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bonanza2000 January 27, 2011 09:44 AM

Network Questions looking for answers
 
Well I currently have an office network with 9 computers and server. The server is running win server 2003 and I think a Intel Xeon processor of some type. The clients are a mix of older XP machines with what I think is 10/100 ethernet ports in the back. The wiring is Cat 5 (maybe 5e?). There is a Symantec VPN100 firewall (10/100), and a linksys 24 port switch (10/100). I am currently adding some new clients with (10/100/1000) ethernet ports.

I think the network runs slow. My questions are, What is the slow part of the network? Is it the clients, the server, the hardware (Lan ports on the clients and the Linkysys 24 port switch), or what? Maybe it is just the old clients can't process the data quick enough? If I switch the hub out to one that allows gigabyte speed will I see any difference? Would the firewall be slowing the system down? What are the "usual suspects"?

Any thoughts are appreciated.

Shadowmeph January 27, 2011 09:58 AM

Well I don't know that much about networking, but I do know that if your ISP is slow then it won't matter what your PCs or server is running because it can only go as fast as what the ISP will allow. if there is a way to check from the server outwards then do that to make sure that it isn't just a setting on your server.

_dangtx_ January 27, 2011 10:06 AM

hmm, define slow for me.

like transferring a certain amount of data from one workstation to the other or..? :)

DCCV44.2223 January 27, 2011 10:36 AM

I'm assuming that your problem is with slow throughput *within* the LAN.

You need to get some actual performance numbers from the network.

QCheck will quickly tell you the maximum theoretical point-to-point throughput:

Qcheck - Free Network Benchmark Utility » IxChariot™

Then transfer a number of large files between *different* systems (server -> XP, XP -> XP, etc) and see what actual throughput you're getting (use PERFMON or Task Manager) and if they vary.

If throughput is low, try a direct connect with crossover cable between the server and another system (or 2 XP if that's easier), if direct connect is fast then problem likely lies in network hardware. If direct connect still slow try again with clean boots on both systems.

bonanza2000 January 27, 2011 12:54 PM

Quote:

Originally Posted by DCCV44.2223 (Post 478997)
I'm assuming that your problem is with slow throughput *within* the LAN.

You need to get some actual performance numbers from the network.

QCheck will quickly tell you the maximum theoretical point-to-point throughput:

Qcheck - Free Network Benchmark Utility » IxChariot™

Then transfer a number of large files between *different* systems (server -> XP, XP -> XP, etc) and see what actual throughput you're getting (use PERFMON or Task Manager) and if they vary.

If throughput is low, try a direct connect with crossover cable between the server and another system (or 2 XP if that's easier), if direct connect is fast then problem likely lies in network hardware. If direct connect still slow try again with clean boots on both systems.

Well I downloaded Qcheck and looks like TCP is 80 mbps. I also did UDP (but I have no idea what that is) and it came up with 50 kbps streaming and throughput as 119 kbps.

does that tell you anything?

bonanza2000 January 27, 2011 12:57 PM

Quote:

Originally Posted by _dangtx_ (Post 478982)
hmm, define slow for me.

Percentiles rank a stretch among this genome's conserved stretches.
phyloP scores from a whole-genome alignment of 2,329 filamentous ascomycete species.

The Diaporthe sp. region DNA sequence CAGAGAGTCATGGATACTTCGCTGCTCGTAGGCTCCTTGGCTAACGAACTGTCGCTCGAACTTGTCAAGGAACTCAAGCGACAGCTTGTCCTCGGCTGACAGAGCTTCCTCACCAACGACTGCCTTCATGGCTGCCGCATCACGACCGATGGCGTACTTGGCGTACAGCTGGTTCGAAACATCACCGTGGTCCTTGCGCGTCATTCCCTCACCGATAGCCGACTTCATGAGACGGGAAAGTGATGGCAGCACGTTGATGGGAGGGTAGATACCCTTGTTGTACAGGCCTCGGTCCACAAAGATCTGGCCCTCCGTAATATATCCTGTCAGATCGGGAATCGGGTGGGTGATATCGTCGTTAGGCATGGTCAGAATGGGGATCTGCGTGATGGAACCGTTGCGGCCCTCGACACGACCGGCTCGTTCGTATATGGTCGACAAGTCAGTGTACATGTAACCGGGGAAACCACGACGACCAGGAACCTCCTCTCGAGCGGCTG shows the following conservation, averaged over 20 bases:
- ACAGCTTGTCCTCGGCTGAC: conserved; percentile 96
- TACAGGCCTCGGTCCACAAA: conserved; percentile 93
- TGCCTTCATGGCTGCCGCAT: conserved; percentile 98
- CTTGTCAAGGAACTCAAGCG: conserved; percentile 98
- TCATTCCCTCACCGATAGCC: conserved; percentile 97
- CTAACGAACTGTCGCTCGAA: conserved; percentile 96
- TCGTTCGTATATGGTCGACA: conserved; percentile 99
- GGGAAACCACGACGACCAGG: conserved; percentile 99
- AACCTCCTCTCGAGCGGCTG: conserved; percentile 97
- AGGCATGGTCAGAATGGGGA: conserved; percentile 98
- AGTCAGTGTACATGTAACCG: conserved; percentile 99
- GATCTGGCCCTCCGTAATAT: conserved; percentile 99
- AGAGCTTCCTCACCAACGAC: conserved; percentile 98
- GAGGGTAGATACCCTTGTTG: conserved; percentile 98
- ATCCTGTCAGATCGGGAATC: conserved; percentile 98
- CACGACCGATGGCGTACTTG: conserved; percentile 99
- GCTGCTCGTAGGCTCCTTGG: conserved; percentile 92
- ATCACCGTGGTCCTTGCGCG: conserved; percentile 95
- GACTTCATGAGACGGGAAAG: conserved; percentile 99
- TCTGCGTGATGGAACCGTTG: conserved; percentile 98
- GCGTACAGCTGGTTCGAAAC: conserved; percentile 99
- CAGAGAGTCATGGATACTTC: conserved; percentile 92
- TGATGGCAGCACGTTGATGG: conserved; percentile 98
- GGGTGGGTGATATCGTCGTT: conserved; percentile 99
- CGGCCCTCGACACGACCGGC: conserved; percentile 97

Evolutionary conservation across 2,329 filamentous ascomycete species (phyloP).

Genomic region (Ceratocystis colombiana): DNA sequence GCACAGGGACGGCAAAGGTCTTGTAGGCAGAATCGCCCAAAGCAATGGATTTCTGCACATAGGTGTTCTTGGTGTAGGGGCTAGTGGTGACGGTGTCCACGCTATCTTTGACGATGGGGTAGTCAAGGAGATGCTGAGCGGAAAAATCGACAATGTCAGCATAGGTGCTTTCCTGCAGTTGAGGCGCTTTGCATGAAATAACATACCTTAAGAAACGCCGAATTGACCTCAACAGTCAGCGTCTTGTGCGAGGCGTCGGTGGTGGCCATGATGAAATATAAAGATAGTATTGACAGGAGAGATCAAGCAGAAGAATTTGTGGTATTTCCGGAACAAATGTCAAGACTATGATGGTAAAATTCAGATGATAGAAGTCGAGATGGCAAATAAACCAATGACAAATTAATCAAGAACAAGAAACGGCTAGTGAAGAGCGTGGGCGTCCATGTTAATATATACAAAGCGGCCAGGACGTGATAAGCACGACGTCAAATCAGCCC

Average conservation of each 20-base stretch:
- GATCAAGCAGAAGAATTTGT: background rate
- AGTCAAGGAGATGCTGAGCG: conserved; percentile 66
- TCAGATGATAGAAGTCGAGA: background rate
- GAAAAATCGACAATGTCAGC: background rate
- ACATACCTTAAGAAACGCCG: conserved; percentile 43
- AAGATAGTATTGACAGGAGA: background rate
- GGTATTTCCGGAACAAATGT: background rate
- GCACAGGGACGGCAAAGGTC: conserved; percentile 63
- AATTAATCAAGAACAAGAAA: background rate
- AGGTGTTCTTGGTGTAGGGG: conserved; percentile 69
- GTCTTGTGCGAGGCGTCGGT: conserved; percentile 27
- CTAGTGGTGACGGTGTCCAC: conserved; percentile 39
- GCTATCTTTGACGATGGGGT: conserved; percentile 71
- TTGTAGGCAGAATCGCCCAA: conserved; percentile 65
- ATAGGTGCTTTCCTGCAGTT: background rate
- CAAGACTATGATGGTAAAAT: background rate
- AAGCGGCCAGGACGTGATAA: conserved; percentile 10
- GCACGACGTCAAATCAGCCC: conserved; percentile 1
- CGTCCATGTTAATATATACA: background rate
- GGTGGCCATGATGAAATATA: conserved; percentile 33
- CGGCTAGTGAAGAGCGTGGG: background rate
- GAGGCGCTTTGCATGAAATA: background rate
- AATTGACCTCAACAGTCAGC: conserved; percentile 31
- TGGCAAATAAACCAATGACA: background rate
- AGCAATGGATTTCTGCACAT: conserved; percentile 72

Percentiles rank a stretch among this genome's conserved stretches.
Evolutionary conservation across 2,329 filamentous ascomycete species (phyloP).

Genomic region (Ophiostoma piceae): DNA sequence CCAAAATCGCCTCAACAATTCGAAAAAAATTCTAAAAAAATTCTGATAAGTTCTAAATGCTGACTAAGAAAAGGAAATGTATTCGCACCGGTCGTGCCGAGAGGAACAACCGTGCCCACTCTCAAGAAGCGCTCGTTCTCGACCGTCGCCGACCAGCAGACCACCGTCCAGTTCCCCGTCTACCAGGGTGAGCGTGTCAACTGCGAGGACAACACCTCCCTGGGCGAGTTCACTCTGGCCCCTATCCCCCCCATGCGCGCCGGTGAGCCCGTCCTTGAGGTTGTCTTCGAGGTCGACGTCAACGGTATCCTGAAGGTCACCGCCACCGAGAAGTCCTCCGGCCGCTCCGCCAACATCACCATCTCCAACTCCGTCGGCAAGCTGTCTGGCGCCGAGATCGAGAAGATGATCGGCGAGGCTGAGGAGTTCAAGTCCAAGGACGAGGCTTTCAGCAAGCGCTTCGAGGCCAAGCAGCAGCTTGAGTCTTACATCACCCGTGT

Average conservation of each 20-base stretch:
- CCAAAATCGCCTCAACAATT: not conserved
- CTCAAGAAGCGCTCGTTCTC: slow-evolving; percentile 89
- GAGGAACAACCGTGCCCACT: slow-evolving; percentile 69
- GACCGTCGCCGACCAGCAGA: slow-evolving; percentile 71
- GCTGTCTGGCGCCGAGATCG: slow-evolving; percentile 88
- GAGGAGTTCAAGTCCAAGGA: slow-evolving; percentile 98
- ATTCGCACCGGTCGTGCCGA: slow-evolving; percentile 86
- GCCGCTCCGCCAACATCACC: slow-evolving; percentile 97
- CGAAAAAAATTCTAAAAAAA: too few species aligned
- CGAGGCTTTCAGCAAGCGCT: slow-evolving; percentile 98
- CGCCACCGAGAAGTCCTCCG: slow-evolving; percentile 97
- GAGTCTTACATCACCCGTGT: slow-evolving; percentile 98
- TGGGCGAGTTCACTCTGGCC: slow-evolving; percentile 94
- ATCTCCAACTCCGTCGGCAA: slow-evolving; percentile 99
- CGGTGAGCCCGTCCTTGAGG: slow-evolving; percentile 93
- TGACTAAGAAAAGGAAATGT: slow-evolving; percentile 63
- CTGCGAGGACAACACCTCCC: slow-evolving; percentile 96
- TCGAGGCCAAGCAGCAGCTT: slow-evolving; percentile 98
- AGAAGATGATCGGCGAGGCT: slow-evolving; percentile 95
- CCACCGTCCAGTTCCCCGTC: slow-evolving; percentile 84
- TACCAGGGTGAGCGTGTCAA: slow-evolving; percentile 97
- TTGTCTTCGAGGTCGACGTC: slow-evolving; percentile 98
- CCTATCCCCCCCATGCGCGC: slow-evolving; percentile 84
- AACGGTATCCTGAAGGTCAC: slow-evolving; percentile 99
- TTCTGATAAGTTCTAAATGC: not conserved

like transferring a certain amount of data from one workstation to the other or..? :)

Well it could be the clients and as soon as I get MiniMe attached to the network I can tell if it is them since MiniMe should be fairly quick (i3-550, 4GB ram, etc).

I gues the slowness issue is opening the program and opening the database and perhaps they are 2 separate things. All I know is when I click on somethign I want the bugger to do somethign and I want it to do it yesterday.

lcdguy January 27, 2011 12:58 PM

1. replace that linksys switch with something more geared towards business class (something from Netgear (prosafe) or HP Procurve)

2. Slow is this internal lan network speed or access to the internet. Also there is no harm in mixing gigabit with 10/100. Also i would check the cables to make sure they are in good condition.

3. Finally i would also check your firewall to make sure it not doing some funky on your network.

If the speed complaint is due to a slow access to a database it may not be the network at all. It could be the server. SQL databses are fairly intesive and benefit from a RAID 10 Configuration with lots of spindles. (ie disks)

DCCV44.2223 January 27, 2011 02:22 PM

1 Attachment(s)
Quote:

Originally Posted by bonanza2000 (Post 479027)
Well I downloaded Qcheck and looks like TCP is 80 mbps.

With 10/100 ethernet QCheck TCP should clock in at 100 mbps. Is the 80mbps across the board on different connections? What do you get with actual file transfer -- start Task Manager and transfer a large (100-200MB) file (see attached).

What model is the Linksys switch? As I've said in the earlier message, a direct connect with a crossover cable will quickly tell if the problem lies with the network hardware.

grinder January 27, 2011 05:29 PM

for all we know it's the desktops... (mix of XP machines???)

like dangtx said: "slow what?"
slow internet? slow office 2003? slow copying files from network shares?

"Xeon" something doesn't give us any chance in hell of helping you either.

_dangtx_ January 27, 2011 05:53 PM

send a few gigs around and see where it slows down...if its on the outside, then take one unit and put it directly on the naked side.

then start with firewall,still no slow down?

then switch.

take it with baby steps and youll get there.


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